Aurobindo Patra

Comedy Drama


Aurobindo Patra

Comedy Drama



10 mins

Thanks to my mother, who ensured that the summer vacation was passed in her village. A long journey by the only bus to a nearby centre but the kids from the capital city Bhubaneswar didn’t took time to transform into typical village kids and start running on the narrow passage through the sown paddy fields till we reached village. With bridge of every kilometre, the houses, trees and the distant hill take shape. In another half an hour one could see gigantic swings as Raja, the greatest festival of the District was around and a huge gathering to welcome us.

Manipur, a hill-side small place of Keonjhar District, my maternal village has witnessed me growing to adolescent and taught the traits of bathing in the muddy pond, occasional bullock cart ride, running amidst thick dust behind a running vehicle, catching crab in the paddy field, putting back the little bird cubs into their nest high in the tree, venturing into the nearby hill along with elders and sometimes sneaking to the foothill with cousins, accompanying elders specially Grand Mother and Grand Father to the shops at nearby village to have chocolates but was never allowed to share the load of ration back home.

Quite few times I had the opportunity to spend the winter vacation at village. I savored hot sweet potato fried in the community camp fire, spending few nights at temporary shelter homes built above ground to guard the paddy field. Those off days made me and my siblings to forget few alphabets on resuming school. I hate tears and never tried to recapitulate the return journey through the paddy field grown to the height of drowning us.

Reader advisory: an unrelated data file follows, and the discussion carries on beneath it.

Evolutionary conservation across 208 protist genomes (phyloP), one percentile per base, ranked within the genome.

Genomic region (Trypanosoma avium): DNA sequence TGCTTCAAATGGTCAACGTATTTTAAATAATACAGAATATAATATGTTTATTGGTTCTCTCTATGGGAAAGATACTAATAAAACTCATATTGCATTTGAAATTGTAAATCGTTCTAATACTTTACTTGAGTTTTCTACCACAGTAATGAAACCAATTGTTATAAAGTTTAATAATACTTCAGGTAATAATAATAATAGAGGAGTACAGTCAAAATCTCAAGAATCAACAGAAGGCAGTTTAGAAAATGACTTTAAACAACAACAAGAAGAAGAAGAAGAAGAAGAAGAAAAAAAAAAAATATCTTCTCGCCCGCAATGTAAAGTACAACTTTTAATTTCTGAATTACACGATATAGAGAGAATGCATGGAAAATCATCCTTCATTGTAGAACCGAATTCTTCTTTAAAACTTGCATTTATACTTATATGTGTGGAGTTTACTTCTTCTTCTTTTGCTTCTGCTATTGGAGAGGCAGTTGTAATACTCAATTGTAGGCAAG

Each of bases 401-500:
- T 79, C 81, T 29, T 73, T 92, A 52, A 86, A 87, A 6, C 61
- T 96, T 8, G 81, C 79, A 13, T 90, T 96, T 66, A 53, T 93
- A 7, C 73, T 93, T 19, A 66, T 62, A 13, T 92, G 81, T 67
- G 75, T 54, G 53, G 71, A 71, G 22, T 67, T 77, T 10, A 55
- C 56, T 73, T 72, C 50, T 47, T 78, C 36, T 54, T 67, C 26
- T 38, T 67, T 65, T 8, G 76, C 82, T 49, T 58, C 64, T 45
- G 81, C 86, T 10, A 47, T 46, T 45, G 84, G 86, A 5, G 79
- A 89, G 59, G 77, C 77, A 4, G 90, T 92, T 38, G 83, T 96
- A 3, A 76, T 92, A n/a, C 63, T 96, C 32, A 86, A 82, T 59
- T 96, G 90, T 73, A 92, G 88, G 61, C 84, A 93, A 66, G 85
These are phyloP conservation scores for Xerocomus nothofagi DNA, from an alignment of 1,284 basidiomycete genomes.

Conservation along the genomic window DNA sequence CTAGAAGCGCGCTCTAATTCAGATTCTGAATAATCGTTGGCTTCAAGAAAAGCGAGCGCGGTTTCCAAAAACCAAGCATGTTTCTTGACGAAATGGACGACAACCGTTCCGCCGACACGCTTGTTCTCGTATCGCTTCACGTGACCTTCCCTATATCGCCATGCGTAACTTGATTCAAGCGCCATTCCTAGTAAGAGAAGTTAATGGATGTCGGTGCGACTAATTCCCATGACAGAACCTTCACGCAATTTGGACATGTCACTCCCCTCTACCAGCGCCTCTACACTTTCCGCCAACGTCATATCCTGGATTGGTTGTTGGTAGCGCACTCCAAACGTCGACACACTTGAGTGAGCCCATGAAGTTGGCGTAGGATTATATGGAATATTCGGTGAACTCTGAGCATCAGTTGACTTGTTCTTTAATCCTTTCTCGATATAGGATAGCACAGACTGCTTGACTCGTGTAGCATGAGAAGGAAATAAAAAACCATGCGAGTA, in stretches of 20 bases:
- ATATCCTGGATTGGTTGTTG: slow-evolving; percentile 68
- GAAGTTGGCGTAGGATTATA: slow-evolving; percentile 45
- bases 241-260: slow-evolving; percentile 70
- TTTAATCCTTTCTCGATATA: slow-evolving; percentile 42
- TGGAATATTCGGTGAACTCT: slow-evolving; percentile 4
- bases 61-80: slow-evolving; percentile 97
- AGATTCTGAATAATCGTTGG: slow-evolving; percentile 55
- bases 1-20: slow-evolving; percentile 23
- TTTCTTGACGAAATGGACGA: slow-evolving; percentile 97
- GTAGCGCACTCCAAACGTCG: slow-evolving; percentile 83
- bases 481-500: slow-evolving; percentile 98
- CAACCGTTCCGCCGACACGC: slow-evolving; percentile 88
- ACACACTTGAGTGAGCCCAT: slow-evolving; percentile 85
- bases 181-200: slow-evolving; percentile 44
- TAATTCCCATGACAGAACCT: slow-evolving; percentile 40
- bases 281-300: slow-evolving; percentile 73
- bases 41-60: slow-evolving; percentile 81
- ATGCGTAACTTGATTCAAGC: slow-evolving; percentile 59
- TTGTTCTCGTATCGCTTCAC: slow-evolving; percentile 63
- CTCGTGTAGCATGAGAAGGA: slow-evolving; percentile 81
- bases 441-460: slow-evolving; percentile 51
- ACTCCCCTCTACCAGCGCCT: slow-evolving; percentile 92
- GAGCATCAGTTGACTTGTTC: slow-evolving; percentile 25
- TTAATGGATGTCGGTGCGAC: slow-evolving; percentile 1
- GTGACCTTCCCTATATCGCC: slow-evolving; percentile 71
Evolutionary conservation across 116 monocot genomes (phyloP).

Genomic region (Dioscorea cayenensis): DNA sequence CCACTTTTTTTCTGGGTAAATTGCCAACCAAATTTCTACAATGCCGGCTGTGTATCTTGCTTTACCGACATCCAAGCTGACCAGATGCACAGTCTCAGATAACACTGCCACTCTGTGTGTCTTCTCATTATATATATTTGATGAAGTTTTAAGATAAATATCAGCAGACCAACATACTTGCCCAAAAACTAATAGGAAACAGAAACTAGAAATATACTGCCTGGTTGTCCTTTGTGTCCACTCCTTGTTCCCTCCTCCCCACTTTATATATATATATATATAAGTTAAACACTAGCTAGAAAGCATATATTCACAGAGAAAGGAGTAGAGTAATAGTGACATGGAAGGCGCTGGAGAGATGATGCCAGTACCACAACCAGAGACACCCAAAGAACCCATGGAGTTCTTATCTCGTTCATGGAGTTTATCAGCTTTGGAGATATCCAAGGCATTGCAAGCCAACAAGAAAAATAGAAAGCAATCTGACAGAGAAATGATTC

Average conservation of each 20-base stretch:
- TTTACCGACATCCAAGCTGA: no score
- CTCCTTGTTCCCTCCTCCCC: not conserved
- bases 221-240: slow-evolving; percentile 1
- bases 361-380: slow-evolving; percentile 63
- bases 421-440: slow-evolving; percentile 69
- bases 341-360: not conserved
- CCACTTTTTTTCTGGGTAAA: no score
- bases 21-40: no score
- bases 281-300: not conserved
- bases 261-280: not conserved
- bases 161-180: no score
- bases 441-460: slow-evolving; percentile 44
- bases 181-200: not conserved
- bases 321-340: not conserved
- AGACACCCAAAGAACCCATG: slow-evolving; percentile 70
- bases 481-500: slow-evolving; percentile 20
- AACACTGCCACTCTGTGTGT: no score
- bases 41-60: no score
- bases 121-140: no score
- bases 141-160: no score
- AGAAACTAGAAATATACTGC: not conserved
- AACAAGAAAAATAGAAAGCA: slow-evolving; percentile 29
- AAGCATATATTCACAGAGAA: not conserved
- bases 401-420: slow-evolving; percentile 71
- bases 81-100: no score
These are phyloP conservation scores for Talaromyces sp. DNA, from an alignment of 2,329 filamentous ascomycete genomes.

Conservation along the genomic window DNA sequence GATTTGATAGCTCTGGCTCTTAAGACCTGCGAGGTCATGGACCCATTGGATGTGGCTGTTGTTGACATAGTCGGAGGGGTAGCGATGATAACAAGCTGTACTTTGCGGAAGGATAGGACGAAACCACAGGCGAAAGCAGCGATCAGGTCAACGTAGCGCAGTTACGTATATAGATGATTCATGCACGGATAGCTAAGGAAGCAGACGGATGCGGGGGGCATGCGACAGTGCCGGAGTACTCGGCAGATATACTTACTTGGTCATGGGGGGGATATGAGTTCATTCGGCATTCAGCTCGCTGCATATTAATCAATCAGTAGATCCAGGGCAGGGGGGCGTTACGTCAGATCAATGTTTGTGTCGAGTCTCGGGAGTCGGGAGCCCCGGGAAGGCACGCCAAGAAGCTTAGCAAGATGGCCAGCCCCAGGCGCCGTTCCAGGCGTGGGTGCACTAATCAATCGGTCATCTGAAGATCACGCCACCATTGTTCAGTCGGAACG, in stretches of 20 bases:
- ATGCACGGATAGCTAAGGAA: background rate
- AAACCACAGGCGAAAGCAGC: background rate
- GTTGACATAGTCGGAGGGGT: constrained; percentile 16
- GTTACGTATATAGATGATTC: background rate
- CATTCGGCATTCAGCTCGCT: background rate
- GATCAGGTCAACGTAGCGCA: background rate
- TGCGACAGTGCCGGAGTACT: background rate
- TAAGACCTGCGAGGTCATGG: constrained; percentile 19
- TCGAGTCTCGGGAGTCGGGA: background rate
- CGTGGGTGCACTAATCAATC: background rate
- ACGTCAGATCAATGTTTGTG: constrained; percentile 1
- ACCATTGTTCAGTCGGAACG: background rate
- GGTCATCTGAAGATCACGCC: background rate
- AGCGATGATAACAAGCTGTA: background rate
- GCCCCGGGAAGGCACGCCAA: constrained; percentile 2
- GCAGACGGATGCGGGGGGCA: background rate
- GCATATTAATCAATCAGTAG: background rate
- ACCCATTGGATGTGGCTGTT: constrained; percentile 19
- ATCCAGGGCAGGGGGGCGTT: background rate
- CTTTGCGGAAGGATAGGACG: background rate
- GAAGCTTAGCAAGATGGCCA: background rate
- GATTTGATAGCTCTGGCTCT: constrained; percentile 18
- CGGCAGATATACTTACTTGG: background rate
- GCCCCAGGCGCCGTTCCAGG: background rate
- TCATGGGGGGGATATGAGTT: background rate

During the June of 1991, into 3rd semester of engineering, my family visited to Manipur to attend the marriage ceremony of the youngest uncle, scheduled on 07th of June. The 1st week of June witnessed intermittent rain. On the D-day it rained cats and dogs. A total black out delayed the rituals.


Just before the groom was about to step out, on the journey to bring bride, the band party played at a very high pitch, like a parade drum beating. More to say the pattern used to deter the jungle animals at night, to protect crops. As if we were going to war front! Of course, my uncle was a serving soldier in Indian Army.

I ran out to witness one distant uncle named Muralidhara, wearing a oversize full sleeve Pyjama (Long Shirt), upper body swinging front and back followed by up and down movements of his wide open hands, seemed pulling his legs as if firmly affixed onto the ground. His swaying increased in tune to the rising pitch of the band but legs still. The first thing that came to me there was no dearth of alcohol, after all it was the marriage of defense personnel.

The guy suddenly came to an arrest, spreading his hands wide apart towards the sky yelled, "Ki band party??? ... mo pada b uthe’i parileni... Muin para ... Muralidhara…" (What Band Party??? ... Even could not move my feet ... Myself ... Muralidhara...). The one-eyed man smiling aloud "Ha...Ha...Ha..." walked away, with zigzag steps, from the Petromax lit area and disappeared in the darkness.

I must add here, my father was one of most loved groom of my mother's village. His every visit characterized donating benevolently for the common causes and more importantly gratitude to boozers. That evening the guy, drunk to throat, insisted for my father's Pyjama which was twice his size. While dancing, he resembled a fluttering bat, as if claws were entangled at the noose of a bird catcher.